By  Agbolade Omowole

Life is a stage,” says William Shakespeare, “and everyone, a cast in the play.” Everyone is a hero or heroine in the play of life. You are the captain of your ship. You are in charge of your life.

Being a student is one critical aspect of your life. Time spent cannot be regained, and you may not be privileged to be an undergraduate or postgraduate student again in the distant future. It is therefore, important to maximize this moment of your life.

In this article, I will be sharing with you two nuggets that will set you on the right track to influencing your world as a student.
1.Decide your purpose.
One human capital development expert counseled that “The purpose of life is to live a life of purpose.”  The very question you have to ask yourself is this: “Why am I here on planet earth?” What are you supposed to be doing with your life right now?

Finding your true purpose helps you to live a better life. Those who discover their purpose in life will be able to connect more with life and live a more fulfilled life than others.

Your life purpose brings you joy. What are the things you do that makes you extremely happy in a positive way? What do you enjoy doing most? What is that thing that you find easy to do, which others may find difficult to do? What makes you feel fulfilled?

Your purpose on earth is to make a difference. About two years ago, a young lady who just graduated from the department of English at the University contacted me to help her discover her true life purpose.

As a life coach, a large portion of my time is spent asking clients the right questions. My work as a life coach is to guide my clients to solve their problems by themselves, and not solving their problems for them directly. Everyone has the solution to their problem within them; they just don’t know how to find it.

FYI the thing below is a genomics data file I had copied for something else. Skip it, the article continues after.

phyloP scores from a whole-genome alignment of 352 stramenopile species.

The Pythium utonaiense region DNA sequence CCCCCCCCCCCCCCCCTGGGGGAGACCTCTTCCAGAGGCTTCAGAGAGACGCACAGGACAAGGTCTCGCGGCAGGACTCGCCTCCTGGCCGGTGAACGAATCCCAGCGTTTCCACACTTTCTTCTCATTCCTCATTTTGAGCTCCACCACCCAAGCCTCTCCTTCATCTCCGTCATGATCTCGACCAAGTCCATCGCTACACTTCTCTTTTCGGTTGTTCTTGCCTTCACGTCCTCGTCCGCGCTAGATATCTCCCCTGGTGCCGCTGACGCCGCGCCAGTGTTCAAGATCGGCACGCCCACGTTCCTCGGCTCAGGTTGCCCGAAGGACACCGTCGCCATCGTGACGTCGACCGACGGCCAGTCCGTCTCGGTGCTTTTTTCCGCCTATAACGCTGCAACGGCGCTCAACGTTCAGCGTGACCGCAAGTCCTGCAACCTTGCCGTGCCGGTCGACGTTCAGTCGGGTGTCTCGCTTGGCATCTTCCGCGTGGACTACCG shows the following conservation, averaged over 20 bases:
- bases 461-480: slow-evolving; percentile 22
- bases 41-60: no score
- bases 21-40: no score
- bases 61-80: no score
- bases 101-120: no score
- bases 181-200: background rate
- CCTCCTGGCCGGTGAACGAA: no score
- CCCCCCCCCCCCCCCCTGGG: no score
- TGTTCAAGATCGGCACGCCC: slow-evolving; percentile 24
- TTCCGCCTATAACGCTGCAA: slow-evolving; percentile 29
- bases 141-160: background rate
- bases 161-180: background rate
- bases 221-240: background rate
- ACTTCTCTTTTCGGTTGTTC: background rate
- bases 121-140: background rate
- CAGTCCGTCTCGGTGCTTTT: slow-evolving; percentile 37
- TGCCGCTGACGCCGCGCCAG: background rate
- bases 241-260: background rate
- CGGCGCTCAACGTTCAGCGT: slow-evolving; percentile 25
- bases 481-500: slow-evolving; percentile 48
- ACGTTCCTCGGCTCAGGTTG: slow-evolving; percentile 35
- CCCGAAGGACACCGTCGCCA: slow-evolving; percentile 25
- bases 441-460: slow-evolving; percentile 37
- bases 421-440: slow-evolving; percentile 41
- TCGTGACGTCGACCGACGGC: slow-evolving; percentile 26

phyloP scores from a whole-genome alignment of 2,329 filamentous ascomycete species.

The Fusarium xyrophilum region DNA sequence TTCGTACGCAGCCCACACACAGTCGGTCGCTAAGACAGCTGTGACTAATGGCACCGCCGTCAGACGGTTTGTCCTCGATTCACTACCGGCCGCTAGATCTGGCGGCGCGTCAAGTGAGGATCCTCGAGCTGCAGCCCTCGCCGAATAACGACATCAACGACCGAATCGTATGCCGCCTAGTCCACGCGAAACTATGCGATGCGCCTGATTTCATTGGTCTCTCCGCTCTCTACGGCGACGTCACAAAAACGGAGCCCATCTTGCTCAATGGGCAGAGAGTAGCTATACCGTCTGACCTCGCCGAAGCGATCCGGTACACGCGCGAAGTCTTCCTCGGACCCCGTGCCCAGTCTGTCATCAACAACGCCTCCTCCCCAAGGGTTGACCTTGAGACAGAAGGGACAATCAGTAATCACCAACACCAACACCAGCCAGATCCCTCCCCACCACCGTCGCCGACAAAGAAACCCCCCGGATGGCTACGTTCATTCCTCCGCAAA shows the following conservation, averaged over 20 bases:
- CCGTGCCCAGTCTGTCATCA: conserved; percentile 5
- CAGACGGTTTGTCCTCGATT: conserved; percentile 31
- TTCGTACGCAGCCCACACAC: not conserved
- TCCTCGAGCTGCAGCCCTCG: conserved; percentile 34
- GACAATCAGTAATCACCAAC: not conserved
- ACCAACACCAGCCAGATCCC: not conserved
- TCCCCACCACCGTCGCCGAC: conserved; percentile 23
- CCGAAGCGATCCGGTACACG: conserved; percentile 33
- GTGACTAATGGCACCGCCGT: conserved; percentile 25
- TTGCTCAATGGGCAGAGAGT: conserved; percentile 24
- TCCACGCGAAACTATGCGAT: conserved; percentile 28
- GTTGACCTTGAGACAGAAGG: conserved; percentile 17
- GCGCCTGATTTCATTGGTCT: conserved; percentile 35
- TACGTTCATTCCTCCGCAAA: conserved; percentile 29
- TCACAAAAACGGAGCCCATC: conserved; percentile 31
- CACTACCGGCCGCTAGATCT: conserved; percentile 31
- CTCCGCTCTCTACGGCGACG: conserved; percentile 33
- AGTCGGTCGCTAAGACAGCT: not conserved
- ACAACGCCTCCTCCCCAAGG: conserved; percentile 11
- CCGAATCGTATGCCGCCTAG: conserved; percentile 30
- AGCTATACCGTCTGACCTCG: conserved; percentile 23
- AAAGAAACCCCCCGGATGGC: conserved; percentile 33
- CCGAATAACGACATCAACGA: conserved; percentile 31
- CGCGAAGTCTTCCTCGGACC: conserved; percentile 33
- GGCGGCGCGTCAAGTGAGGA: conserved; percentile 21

This particular client seemed to be confused. She was gifted in many things. She could sing, act movies, and write. She could compere events. She was a make_up artiste, and at the same time, she had a flare for public speaking.

With about ‘a thousand and one’ things that this lady could do, she was worried about her true purpose in life. I asked her “If you have only one month to live, what would you do for the rest of your life, or for the next thirty days?”

That simple question helped her to discover her true life purpose. My dear reader, take a minute to imagine yourself on your death bed now. What would you wish you had done before dyeing?

2. Influence others positively

The late pop icon, Michael Jackson advised “Heal the world, (and) make it a better place.”  Decide to leave your community a better place than you met it, and you will be remembered after you leave this world.

Do something everyday to make a positive difference in the life of others. The person next door may need your encouragement, prayers, time, contacts, and your inspiration. Learn to be there for others.

Here’s a story.
A preacher was trying to prepare his sermon one Saturday night, but his little boy would not allow him because he wanted to play.

The preacher, in a bid to handle the situation, saw an old newspaper with the world map on it and thought “I will tear the world map to pieces and ask Juniour to rearrange it. That will keep him busy. He smiled and with his plan hatched, he settled down for his sermon preparation. However, it didn’t take long before Juniour showed up with his smile of achievement, saying “Daddy, I have rearranged the world map.”

His daddy was really amazed and wondered how he could have done the work in a very short time. Juniour, feeling like a genius added “Daddy, there was a man at the back of the paper and I thought that if I can put the man together, I will be able to put the world together.

My dear reader, the moral of the story above is influence others positively. As a student, the best time to start making a positive difference is now, starting from your campus.

Take action. Decide one major thing you will do to make your campus a better place than you met it, and you will be glad you did.


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